Josh Eisen wasn't particularly politically conscious as a high school student at the North York campus of the Tanenbaum Community Hebrew Academy of Toronto.
"I just always questioned what was commonly accepted by people around me," Josh says. "This allowed me to think for myself."
But then a trip to California for a cousin's bat mitzvah provided him the opportunity to attend a speech by Ben Shapiro, a well-known U.S. conservative pundit. If there was ever an "aha" moment in his political life, it was seeing and hearing the man who would eventually become one of his idols.
"Obviously, Ben was really smart, but when I listened to him speak, I realized, 'you know what?' I can do that too," Josh says.
He then spent the summer of 2015 in Israel, interning at an equity outsourcing platform called OutCrowd. He spent hours researching and reading, forming his own political philosophy.
It became his dream to join the ranks of Shapiro, Dennis Prager and other prominent right-of-centre minds.
Josh enrolled in philosophy at Huron University College, learning the fundamentals of debating and studying John Locke, John Stuart Mill and the other founders of liberalism.
Josh began writing for small conservative blogs before catching a break at Shapiro's website, The Daily Wire. He's written widely read think pieces on everything from the Ontario Liberal government's minimum wage hike to free speech on university campuses.
He also introduced controversial University of Toronto professor Jordan Peterson during his visit to Western University last year.
Josh has a heavy presence on social media, establishing himself as a humorous and thought-provoking member of Twitter's conservative space. However, he admits that social media is not the ideal platform for thoughtful discourse.
"Twitter is terrible for discourse and is probably one of the major factors of our current political climate," Josh says.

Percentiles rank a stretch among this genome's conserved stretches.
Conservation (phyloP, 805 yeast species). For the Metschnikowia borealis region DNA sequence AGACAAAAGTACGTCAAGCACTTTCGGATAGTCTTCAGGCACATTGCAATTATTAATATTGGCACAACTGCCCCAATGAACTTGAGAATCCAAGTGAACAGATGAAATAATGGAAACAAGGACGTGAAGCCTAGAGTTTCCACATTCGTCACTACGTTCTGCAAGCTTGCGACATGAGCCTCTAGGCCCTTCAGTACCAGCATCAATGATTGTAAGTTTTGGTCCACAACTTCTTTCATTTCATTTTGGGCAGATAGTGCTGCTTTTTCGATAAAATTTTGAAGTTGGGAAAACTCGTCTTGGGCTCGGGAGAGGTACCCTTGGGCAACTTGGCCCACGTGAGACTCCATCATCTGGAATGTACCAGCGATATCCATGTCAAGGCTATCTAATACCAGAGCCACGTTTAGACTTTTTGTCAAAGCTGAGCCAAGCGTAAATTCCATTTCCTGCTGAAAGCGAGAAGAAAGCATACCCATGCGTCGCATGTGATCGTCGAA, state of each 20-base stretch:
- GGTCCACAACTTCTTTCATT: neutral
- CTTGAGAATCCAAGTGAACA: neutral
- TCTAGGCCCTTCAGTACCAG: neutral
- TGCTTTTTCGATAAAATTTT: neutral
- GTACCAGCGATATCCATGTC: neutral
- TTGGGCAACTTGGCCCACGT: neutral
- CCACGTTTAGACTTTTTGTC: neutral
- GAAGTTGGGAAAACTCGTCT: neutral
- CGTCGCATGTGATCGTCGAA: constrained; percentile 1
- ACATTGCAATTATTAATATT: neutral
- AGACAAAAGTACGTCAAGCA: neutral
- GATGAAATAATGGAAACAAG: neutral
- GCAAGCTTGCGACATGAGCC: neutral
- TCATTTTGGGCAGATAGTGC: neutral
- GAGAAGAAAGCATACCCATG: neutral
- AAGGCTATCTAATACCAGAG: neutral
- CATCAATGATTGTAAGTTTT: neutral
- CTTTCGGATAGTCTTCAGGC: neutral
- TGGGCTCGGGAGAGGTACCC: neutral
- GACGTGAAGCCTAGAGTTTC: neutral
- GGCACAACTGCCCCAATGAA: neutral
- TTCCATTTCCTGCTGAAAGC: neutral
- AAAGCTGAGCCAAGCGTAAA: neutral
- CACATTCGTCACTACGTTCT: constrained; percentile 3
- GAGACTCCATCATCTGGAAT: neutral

But Josh could never be mistaken for one of the Kool-Aid drinking "conservative" trolls who have established themselves as one of the more vocal factions of the right-wing movement.
Josh is quick to criticize Donald Trump and his bad policies. Josh is a capable and willing adversary of the alt-right movement that has used the guise of conservatism to spread their hatred into the mainstream.
And perhaps, more than anything, he longs for a day when conservatives move past groupthink and confirmation bias.
"If you want to be able to effectively argue against the left, the best thing to do is to learn how to argue their side better than they can and then defeat it on those grounds, instead of going for the low hanging fruit," Josh says.
It's a daunting task, taking on the left side of the political spectrum while also attempting to safeguard conservatism from infiltration by legitimate bigots, racists and anti-semites. But that's what Josh hopes to do with his life.
Since he realizes there is a lack of respectable conservative media punditry in Canada, his goal is to move to the United States and become his own version of Shapiro and Prager and the other famous (or infamous, depending on who you ask) conservatives in the pundit sphere.